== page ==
Jump to content


Crown K1 and low power


  • Please log in to reply
2 replies to this topic

#1 usa_satriani

usa_satriani
  • Members
  • 9 posts

Posted 06 December 2005 - 12:49 PM

Hello,

I am the proud owner of a Crown K2 which I use on the low frequencies speaker of my Hi-Fi system (Fostex + Woofer).

I'd like to use a pro (opposed to consumer) amp on the Fostex too and why not a Crown K1 (never tried the K2 on mid and high frequencies but must sound great no ?) but I am afraid it is way too much powerful.

So my question is : can we get few power when the gain is very low ?

Is the sound quality compromised when used at very low gain ?

Is the K1 better or not than a D45 or D75 in the mid and highs if you don't need a lot of power ?

Thanks a lot.

Greg.

#2 DGlass

DGlass

    .

  • Members
  • PipPipPipPipPip
  • 2,541 posts

Posted 06 December 2005 - 02:14 PM

QUOTE(usa_satriani @ Dec 6 2005, 12:49 PM)
Hello,

I am the proud owner of a Crown K2 which I use on the low frequencies speaker of my Hi-Fi system (Fostex + Woofer).

I'd like to use a pro (opposed to consumer) amp on the Fostex too and why not a Crown K1 (never tried the K2 on mid and high frequencies but must sound great no ?) but I am afraid it is way too much powerful.

So my question is : can we get few power when the gain is very low ?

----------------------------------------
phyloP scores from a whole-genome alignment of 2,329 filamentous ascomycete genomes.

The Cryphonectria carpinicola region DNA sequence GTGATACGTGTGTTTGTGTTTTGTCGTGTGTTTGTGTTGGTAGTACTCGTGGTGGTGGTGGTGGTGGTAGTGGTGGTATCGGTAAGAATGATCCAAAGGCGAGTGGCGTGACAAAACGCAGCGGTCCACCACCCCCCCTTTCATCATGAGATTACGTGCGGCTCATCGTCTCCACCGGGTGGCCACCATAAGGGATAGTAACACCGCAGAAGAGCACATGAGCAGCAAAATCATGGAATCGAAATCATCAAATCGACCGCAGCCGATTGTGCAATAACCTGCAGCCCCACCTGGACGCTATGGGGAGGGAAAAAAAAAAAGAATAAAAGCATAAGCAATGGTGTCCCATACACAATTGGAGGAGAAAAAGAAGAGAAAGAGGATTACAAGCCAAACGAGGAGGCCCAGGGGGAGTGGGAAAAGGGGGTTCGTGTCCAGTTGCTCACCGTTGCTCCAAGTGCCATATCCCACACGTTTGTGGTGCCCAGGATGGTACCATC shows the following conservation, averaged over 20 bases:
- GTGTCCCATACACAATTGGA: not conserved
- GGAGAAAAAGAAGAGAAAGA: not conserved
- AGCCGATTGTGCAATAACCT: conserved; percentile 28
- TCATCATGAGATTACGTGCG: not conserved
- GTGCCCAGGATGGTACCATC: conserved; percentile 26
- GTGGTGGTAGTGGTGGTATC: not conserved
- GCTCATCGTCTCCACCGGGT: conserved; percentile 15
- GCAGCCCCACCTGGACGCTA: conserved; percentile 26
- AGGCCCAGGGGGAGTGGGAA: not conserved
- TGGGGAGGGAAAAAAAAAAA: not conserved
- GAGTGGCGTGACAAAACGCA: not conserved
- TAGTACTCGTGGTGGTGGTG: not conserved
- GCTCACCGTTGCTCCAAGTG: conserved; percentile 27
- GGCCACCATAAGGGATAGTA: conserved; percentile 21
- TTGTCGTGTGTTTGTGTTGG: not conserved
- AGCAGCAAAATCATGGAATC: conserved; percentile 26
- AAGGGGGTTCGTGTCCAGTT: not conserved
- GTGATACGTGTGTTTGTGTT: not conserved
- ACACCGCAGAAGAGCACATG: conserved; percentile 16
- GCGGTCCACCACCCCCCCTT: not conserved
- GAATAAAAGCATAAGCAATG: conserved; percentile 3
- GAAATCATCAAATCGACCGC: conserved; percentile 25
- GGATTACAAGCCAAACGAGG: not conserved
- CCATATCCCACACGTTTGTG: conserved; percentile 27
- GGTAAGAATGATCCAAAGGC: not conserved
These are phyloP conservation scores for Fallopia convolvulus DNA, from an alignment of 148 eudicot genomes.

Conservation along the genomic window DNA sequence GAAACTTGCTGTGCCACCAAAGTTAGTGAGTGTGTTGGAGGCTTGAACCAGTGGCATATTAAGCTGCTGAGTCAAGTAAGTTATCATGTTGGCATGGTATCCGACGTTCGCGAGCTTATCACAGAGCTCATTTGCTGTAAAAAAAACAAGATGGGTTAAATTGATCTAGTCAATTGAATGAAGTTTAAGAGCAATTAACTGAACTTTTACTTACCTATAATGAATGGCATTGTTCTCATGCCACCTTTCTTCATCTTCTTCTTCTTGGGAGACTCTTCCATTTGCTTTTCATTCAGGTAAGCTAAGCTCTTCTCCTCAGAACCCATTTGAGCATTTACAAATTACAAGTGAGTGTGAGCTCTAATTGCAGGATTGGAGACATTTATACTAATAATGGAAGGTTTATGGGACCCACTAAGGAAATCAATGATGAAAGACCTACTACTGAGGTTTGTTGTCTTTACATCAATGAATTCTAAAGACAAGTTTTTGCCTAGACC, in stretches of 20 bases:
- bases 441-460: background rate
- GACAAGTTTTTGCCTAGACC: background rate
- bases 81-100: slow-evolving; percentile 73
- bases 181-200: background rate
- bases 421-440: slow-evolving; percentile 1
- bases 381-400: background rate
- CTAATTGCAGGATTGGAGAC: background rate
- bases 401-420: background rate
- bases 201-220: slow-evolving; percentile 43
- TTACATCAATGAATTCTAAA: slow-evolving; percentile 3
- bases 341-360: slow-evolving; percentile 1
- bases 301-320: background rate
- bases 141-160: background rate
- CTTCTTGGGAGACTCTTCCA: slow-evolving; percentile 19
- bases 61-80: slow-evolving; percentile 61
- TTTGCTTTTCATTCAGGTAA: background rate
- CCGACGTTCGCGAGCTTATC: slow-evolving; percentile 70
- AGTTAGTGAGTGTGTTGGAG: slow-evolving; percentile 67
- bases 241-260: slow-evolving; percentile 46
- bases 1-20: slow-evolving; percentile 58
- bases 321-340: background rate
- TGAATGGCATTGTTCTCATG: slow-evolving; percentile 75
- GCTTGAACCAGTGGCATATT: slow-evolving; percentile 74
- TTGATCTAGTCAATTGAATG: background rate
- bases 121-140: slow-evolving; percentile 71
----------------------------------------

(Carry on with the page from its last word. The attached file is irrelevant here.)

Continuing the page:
Is the sound quality compromised when used at very low gain ?

Is the K1 better or not than a D45 or D75 in the mid and highs if you don't need a lot of power ?

Thanks a lot.

Greg.
View Post

*"low gain" I am assuming you are referring to the front panel level controls. The front panel level controls are input attenuators and not a Watt Knob. By turning the knobs up or down all you are doing is increasing or decreasing the amount of drive signal that is going to the amplifier. Amplifiers have a fixed amount of power they can put out. If you turn down the input level attenuators and give the inputs a large enough input signal you can still get full output of the amplifier.  dry.gif

For those of you monitoring this and are scratching your heads set your way back machines and think of it this way: Amplifiers used to be just a brick with a fixed amount of gain (some didn't even have power switches). Basically you put a voltage in you got a larger voltage out. Put an even larger voltage in and get an even larger voltage out until you reached the maximum the amplifier could do. One day someone decided they needed to adjust the level on one amp, independent of what the other amps were doing, so he went to his local electronic supply store, got a Potentiometer (POT), connected it between the input signal cable and the amplifier input jack. Voila…the input level control was born. smile.gif  (A little simplistic I know but…….)

*Sound quality is not made better or worse by adjusting the input level attenuators only the drive level. Now if you over drive the inputs you can of course get distortion.  biggrin.gif

*Both the K series and the D45/75 are excellent amplifiers. Selecton would all depend on your speaker power requirements. smile.gif

#3 usa_satriani

usa_satriani
  • Members
  • 9 posts

Posted 06 December 2005 - 03:04 PM

Thanks for your reply.

I was asking this because there are some "digital" consumer amps I know such as the TACT ones which use a different gain control : The pot actually acts on the power suply voltage of the chip. The higher the voltage is, the higher the power is.

I guess I will go with the D45 or D75 because I do not need a lot of power.

thanks.